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What is the importance of global data flow in international trade ?
Recent years have seen remarkable developments in the digital economy, creating unprecedented opportunities for SMEs to enter global markets for the first time. For businesses to access the global marketplace, improve efficiency, and boost productivity and customization, digitalization is critical to the innovation, growth and success of business sectors.
With cross-border transactions conducted between electronic platforms and through more traditional means becoming more difficult to differentiate, a fully digitally-enabled trading system is inevitable.
Companies rely on these flows to conduct day-to-day business with customers, partners, and suppliers; innovate in their business and operations; detect cyber threats and intrusion patterns; and compete more effectively – in sectors as diverse as agriculture, healthcare, manufacturing, banking and shipping.
There is growing recognition that global value chains (GVCs) are critical in today’s economy and a clear acknowledgement that the globalization of production is driven by technological progress, cost, and access to resources and markets. This shift calls for a movement of data and information across borders where all actors involved depend on seamless and uninterrupted information flows across companies and countries. Creating trusted environments to better enable use of Information and Communication Technologies (ICTs) and related data flows can help address the negative implications for growth.
Lack of trust in cross-border data flows leads to uncertainty that may discourage the participation of individuals, businesses, and even governments in the global digital economy. Without clear parameters and rules around government access to personal data, including access across international borders, legal uncertainty will persist, likely leading to the proliferation of data localisation measures, which negatively impact the global digital economy. Achieving consensus on common principles for trusted government access to personal data held by the private sector will support the transfer of data between jurisdictions by commercial entities and result in positive economic and social impacts.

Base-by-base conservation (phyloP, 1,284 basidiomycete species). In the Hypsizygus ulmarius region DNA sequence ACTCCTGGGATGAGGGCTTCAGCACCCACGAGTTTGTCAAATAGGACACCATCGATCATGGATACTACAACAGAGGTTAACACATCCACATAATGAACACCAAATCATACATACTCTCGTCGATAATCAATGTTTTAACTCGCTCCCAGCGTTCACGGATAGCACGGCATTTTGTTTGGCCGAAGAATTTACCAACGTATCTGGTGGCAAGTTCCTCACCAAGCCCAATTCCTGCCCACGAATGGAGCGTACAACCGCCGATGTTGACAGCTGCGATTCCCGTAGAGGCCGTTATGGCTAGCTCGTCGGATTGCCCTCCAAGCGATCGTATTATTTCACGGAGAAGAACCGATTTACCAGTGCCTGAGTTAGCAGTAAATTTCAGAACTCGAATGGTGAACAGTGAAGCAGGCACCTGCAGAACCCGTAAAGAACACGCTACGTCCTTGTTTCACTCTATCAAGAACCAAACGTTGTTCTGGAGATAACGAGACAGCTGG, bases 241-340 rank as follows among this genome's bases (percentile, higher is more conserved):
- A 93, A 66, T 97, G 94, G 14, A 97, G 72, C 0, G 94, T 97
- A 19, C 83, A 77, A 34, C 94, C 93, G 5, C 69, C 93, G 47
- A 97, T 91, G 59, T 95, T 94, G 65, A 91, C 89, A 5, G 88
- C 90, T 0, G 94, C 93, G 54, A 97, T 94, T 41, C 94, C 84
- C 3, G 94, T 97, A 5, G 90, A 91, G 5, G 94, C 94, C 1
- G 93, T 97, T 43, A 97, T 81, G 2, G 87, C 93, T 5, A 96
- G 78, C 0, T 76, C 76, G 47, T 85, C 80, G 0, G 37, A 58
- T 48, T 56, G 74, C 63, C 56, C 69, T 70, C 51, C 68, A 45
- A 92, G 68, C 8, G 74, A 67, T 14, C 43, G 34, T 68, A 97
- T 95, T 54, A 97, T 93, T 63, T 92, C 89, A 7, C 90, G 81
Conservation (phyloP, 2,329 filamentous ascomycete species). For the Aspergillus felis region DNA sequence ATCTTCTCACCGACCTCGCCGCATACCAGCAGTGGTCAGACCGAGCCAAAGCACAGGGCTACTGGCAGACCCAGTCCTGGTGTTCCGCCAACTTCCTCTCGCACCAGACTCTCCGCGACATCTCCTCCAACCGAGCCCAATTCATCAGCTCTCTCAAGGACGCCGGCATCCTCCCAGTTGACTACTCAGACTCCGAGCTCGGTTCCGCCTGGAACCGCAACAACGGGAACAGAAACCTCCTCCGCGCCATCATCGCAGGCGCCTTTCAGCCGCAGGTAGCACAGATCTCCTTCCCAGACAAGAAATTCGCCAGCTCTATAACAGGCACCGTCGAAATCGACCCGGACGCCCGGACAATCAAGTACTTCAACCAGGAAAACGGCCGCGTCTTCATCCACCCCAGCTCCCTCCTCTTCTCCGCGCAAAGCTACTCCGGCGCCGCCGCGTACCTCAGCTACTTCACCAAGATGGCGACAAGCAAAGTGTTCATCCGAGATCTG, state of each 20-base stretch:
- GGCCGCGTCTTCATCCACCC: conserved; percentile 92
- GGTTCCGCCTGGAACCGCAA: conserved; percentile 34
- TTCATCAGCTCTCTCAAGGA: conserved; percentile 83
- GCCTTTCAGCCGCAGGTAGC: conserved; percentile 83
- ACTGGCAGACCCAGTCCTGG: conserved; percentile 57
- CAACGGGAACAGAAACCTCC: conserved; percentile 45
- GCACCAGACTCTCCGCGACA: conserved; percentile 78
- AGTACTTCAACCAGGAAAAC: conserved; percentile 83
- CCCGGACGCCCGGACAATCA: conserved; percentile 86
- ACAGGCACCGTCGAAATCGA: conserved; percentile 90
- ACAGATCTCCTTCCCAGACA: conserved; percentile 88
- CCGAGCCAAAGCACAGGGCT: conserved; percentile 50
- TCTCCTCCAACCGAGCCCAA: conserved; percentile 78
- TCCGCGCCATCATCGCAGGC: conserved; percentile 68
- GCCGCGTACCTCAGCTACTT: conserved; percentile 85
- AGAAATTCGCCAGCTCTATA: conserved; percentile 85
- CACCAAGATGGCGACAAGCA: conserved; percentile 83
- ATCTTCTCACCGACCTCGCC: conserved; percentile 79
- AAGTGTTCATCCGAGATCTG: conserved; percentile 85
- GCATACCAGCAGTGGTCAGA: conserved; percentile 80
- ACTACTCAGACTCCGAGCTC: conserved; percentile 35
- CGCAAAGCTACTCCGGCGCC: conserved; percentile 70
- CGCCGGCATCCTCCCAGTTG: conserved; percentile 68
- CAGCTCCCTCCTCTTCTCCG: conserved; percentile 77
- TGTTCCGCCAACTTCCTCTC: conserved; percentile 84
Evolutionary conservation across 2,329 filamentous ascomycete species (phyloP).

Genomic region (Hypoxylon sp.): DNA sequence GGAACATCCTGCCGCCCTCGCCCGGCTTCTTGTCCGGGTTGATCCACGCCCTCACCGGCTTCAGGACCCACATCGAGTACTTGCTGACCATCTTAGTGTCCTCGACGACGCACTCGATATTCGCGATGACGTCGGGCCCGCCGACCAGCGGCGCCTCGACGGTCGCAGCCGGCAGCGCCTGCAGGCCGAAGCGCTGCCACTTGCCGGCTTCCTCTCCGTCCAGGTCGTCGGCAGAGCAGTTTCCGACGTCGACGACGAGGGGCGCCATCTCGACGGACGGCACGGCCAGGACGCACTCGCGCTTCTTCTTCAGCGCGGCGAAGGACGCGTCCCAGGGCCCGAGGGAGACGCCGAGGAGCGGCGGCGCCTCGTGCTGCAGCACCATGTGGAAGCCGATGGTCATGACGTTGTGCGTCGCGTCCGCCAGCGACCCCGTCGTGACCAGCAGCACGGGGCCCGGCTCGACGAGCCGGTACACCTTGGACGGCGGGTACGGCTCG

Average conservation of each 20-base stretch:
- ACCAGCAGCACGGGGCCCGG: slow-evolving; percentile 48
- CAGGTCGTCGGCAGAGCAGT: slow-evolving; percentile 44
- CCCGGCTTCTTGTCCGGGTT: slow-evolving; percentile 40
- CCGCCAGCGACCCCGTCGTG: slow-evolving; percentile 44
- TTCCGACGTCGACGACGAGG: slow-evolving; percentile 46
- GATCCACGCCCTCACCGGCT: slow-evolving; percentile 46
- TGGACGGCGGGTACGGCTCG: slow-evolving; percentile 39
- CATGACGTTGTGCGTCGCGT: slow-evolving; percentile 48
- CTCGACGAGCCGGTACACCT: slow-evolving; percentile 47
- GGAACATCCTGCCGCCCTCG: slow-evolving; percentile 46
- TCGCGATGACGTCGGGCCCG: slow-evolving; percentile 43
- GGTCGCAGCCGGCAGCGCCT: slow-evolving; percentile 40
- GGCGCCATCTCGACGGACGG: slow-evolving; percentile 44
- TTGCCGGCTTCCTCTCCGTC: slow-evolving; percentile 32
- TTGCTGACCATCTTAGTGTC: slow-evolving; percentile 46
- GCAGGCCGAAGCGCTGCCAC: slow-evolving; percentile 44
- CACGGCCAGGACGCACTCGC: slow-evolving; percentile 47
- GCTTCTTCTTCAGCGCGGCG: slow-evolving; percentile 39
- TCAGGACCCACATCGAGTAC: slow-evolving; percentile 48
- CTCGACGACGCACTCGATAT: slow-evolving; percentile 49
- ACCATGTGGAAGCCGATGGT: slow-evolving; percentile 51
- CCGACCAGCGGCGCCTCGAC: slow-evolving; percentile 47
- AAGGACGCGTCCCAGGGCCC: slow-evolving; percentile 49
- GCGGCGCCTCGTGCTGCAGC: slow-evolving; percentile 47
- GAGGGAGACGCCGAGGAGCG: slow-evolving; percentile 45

The benefits of trade depend on the trusted flow of data between countries. Data transfers are estimated to contribute $2.8 trillion to global GDP—a share that exceeds the global trade in goods and is expected to grow to $11 trillion by 2025. This value is shared by traditional industries like agriculture, logistics, and manufacturing, which realise 75% of the value of the data transfers.
ICC believes that government policymakers should strive to set favorable conditions for the digital economy and encourage data-driven innovation, while at the same time taking into account the interest of individuals and businesses alike in the protection of their personal data regardless of where it is stored, processed or transferred.